Unlike other hymn books, it does not contain any notes, but the songs are memorized and passed down from generation to generation. This collection of songs composed in the 1500s is not only intended for worship. These songs also include lyrics that speak of tragedy and are poetic renderings reflecting pain, rejoicing, and messages that encourage the singer to remain steadfast in the faith of our forefathers. The poetry, lyrics, and music are an expression of the deep religious belief and sacrificial devotion of Anabaptist believers.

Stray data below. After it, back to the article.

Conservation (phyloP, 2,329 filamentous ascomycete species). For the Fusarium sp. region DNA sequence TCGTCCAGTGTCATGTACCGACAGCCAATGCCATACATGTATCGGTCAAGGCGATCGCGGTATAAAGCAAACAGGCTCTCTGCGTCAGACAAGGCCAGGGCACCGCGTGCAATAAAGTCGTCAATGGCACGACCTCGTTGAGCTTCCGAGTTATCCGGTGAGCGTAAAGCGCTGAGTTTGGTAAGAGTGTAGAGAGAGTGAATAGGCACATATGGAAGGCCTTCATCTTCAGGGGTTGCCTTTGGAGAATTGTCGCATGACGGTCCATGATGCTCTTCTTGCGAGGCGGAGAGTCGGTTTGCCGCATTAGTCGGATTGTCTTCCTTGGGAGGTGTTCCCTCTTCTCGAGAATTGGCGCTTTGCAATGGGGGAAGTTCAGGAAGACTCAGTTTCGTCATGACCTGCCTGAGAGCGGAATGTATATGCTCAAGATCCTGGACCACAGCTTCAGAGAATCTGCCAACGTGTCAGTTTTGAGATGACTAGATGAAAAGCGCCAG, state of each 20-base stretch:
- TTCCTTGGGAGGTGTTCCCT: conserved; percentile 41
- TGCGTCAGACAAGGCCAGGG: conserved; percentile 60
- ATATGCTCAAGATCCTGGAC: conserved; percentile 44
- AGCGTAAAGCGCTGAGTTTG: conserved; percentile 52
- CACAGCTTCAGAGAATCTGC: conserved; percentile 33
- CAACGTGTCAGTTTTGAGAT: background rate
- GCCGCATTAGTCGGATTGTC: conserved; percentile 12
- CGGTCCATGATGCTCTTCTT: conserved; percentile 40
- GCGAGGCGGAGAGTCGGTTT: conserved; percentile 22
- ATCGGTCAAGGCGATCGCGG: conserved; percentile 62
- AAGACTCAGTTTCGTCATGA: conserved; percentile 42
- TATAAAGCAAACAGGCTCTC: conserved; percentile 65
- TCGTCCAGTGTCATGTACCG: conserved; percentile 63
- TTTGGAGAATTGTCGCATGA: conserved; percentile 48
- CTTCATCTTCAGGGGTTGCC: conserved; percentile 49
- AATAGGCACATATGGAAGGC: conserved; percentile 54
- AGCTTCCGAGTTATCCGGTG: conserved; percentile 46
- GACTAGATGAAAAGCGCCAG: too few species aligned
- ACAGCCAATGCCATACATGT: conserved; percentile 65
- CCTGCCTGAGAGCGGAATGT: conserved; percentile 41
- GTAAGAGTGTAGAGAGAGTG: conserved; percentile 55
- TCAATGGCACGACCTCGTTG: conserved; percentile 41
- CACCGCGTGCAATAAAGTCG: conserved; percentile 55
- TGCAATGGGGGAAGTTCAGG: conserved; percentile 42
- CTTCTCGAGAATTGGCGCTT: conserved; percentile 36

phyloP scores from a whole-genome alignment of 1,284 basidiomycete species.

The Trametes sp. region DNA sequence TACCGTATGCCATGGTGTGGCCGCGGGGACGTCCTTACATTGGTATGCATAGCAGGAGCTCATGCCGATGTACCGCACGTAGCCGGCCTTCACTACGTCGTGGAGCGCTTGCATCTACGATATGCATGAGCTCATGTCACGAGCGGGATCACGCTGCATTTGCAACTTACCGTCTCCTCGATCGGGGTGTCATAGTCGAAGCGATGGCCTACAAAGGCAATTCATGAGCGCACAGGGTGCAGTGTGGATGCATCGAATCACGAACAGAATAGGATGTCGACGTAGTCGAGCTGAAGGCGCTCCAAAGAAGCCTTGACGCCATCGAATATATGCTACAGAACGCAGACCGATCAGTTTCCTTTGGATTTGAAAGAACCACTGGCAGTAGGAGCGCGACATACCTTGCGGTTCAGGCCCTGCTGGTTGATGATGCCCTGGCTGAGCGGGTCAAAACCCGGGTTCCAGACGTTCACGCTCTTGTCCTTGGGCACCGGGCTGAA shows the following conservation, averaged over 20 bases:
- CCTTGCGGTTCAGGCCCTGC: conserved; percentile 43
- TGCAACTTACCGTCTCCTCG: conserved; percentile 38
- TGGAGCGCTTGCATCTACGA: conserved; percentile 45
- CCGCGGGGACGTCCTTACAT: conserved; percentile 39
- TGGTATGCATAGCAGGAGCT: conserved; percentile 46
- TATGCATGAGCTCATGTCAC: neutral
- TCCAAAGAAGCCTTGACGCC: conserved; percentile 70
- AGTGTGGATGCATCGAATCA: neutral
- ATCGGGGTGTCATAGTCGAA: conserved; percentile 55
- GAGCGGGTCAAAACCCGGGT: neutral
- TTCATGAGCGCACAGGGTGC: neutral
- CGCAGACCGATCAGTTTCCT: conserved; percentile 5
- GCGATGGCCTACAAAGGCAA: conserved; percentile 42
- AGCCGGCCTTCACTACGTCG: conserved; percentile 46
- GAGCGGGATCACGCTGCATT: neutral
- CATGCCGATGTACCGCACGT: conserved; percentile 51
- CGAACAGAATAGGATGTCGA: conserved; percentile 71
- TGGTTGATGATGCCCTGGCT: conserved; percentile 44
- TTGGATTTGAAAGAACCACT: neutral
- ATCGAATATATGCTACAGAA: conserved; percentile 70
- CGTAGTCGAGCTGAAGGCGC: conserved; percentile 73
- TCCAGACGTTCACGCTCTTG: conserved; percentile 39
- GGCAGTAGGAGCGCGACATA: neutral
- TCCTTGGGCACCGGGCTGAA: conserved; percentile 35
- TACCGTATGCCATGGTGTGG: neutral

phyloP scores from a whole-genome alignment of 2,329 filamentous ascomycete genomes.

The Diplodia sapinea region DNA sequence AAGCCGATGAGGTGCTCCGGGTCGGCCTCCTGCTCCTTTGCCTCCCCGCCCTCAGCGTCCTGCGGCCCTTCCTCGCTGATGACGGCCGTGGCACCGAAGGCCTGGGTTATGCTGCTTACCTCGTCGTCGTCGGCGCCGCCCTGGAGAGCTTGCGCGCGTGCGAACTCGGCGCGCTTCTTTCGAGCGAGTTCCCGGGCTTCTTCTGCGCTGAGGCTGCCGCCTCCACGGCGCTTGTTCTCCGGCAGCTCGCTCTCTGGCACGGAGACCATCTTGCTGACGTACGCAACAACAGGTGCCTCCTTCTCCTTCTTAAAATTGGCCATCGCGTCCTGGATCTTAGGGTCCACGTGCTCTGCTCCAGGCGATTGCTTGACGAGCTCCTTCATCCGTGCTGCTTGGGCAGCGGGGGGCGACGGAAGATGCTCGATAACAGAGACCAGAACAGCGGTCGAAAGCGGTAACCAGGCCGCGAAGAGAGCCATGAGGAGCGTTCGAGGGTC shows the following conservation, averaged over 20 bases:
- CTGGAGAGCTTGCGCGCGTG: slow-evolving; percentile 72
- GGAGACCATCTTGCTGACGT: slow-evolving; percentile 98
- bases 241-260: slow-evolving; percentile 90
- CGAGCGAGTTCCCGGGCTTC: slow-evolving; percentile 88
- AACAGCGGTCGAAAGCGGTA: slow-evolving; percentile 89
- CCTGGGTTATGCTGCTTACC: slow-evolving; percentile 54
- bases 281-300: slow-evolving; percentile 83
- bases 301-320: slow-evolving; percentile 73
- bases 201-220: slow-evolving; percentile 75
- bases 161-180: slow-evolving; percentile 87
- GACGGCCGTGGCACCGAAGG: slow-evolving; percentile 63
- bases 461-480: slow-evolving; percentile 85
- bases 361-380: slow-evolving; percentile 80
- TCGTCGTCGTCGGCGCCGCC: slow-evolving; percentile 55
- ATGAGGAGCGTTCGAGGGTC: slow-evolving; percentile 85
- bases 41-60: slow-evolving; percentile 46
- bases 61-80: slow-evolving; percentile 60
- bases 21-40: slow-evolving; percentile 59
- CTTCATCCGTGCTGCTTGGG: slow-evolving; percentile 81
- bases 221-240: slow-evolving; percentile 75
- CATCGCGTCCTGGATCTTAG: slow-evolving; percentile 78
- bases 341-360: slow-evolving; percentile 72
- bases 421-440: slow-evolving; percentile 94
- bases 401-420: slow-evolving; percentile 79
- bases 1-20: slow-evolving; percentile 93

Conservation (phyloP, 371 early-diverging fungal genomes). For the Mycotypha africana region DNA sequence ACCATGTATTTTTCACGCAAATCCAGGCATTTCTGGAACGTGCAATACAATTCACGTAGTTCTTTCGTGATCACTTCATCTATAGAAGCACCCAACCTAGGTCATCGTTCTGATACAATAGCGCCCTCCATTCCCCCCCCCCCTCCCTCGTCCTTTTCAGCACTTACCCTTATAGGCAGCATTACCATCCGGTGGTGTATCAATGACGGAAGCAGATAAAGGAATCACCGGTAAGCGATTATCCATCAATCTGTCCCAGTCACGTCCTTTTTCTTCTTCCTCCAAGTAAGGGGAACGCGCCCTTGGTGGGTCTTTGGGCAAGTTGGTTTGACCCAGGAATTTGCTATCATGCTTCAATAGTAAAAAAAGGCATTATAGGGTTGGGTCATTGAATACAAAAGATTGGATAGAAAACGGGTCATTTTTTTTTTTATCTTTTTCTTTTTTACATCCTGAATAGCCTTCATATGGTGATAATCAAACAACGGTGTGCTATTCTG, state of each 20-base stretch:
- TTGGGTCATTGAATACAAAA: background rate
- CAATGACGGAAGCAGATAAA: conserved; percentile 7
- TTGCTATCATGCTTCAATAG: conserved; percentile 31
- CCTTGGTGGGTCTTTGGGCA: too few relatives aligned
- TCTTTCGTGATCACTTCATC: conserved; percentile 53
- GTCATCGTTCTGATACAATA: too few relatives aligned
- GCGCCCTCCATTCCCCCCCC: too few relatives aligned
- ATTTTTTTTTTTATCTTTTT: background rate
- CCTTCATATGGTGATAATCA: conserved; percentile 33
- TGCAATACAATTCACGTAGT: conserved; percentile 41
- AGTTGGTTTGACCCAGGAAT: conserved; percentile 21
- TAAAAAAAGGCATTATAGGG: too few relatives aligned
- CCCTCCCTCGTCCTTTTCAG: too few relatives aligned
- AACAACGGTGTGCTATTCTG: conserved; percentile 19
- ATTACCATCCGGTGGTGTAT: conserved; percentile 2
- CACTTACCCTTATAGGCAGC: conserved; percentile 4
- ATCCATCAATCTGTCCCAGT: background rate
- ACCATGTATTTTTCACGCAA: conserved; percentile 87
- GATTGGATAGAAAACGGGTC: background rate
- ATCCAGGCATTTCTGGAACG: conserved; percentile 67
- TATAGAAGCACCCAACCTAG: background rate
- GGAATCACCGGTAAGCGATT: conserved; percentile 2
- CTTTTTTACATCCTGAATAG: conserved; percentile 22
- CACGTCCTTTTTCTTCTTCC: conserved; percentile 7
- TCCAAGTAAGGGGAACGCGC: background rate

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Eva appreciated what I shared with her; I was the first person she had met that had firsthand knowledge about the use and history of the Ausbund among the Amish in America.

She then told me there was a researcher at Passau University who was digging around for more information on the Ausbund, and how it was written. She promised to put me in touch with him. Little did I know at that time how connecting with André Rottgeri would forever change what we know about the Ausbund and its history. 




Elam Stoltzfus currently serves as caretaker of the Nicholas Stoltzfus Homestead in (Berks County) Wyomissing, Pennsylvania. In 2018, he traveled to Germany to document the history of the Stoltzfus family—this research is documented in German Lutherans to Pennsylvania Amish: The Stoltzfus Family Story. To order a copy of this book, you can mail a $30 check to Elam Stoltzfus, 1700 Tulpehocken Road, Wyomissing, PA 19610.